25 Sept - Children who eat large amounts of confectionery and biscuits with high levels of milk powder could be consuming levels of melamine more than three times above prescribed EU safety limits the European Food Safety Authority (EFSA) said today.
But children with a mean consumption of products such as milk toffee, biscuits and chocolate containing milk powder would not exceed these levels, known as the tolerable daily intake (TDI) - which is set at 0.5 mg/kg body weight, the body added.
Europe’s top food watchdog delivered its assessment in the wake of the European Commission’s request for an evaluation of the health risk to its citizens following revelations over the widespread tainting of Chinese milk powder with melamine.
While no Chinese milk powder is imported directly into the EU, EFSA was urged to focus its appraisal on a wide range of imported products that use Chinese milk powder as an ingredient. These include baked goods, snacks and soups, chocolates and confectionary (e.g. milk chocolate), ice cream, infant formula, nutritional products for special use, reconstituted milks and other liquid beverages.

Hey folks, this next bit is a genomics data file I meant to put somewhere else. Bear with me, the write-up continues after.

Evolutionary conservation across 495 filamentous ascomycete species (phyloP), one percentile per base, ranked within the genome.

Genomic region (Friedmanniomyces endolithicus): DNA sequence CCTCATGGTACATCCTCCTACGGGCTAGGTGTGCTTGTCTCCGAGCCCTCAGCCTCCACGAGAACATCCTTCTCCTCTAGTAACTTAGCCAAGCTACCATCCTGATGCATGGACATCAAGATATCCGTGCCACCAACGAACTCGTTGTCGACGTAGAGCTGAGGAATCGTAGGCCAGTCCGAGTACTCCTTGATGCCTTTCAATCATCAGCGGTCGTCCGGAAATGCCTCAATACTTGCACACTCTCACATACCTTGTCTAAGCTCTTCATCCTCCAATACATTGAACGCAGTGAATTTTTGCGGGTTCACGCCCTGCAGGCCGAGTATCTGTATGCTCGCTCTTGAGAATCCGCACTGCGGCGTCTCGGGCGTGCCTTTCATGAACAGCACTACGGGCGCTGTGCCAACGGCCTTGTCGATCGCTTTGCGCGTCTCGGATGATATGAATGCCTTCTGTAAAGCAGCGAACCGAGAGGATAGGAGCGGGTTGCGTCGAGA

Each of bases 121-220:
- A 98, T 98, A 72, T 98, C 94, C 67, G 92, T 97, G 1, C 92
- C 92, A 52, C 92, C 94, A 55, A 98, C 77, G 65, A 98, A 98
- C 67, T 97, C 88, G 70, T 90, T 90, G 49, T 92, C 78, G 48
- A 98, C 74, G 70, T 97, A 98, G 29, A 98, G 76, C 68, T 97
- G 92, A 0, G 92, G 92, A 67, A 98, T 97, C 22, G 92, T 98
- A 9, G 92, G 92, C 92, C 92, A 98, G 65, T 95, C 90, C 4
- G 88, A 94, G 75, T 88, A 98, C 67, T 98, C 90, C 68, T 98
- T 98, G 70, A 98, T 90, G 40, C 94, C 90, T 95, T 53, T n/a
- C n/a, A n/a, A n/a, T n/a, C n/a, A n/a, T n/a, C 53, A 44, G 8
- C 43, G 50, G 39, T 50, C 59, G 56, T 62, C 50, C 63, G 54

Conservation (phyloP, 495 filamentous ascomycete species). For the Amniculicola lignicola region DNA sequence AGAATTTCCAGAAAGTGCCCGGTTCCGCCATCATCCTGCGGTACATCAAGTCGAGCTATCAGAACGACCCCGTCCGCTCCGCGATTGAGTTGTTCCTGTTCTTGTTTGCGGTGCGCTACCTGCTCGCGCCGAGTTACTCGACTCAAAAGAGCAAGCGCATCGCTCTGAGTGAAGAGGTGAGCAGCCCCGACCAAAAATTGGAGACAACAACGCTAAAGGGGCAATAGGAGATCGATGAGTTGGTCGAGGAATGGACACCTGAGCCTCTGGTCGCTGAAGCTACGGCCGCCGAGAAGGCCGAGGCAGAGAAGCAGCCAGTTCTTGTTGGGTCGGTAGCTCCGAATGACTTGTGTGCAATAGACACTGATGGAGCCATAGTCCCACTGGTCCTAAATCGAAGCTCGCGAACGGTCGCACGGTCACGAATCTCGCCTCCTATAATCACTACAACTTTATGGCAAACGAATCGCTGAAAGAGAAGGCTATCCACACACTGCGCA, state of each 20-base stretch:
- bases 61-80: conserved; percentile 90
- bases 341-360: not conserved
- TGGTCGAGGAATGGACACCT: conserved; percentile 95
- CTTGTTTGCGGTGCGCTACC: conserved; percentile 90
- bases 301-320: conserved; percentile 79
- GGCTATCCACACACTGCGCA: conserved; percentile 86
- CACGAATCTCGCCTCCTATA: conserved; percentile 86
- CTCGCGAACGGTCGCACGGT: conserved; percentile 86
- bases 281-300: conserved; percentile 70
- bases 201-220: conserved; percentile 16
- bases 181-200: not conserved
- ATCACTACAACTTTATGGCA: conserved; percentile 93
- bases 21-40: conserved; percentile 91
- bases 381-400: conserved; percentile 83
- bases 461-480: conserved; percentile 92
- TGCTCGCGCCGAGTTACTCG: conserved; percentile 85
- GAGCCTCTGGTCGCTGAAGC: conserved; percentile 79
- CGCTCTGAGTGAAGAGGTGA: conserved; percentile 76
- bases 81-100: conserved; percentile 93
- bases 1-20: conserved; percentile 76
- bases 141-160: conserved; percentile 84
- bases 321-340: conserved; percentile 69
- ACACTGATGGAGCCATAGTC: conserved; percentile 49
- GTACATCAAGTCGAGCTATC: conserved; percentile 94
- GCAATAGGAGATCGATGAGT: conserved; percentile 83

In carrying out its assessment EFSA explained it had developed a number of theoretical exposure scenarios for these products containing milk powder both for adults and children. In the absence of actual data for milk powder, the body said it used the highest value of melamine - approximately 2,500 mg/kg - reported in Chinese infant formula as a basis for worst case scenarios.
Based on this worst case scenario, EFSA said: “Children with high daily consumption of milk toffee, chocolate or biscuits containing high levels of milk powder would exceed the TDI. Children who consume both such biscuits and chocolate could potentially exceed the TDI by up to more than three times.”
However, EFSA noted that it is presently unknown whether such high level exposure exists in Europe.
But the body said that adults in Europe consuming chocolate and biscuits containing milk powder would not exceed the TDI, even in the worst case scenarios.
High levels of melamine can lead to kidney damage. While there is no definite opinion on the time it takes for melamine toxicity to affect the kidney, EFSA said it based its findings “in considering possible health effects which might occur with repeated consumption of melamine contaminated products over a relatively short period”.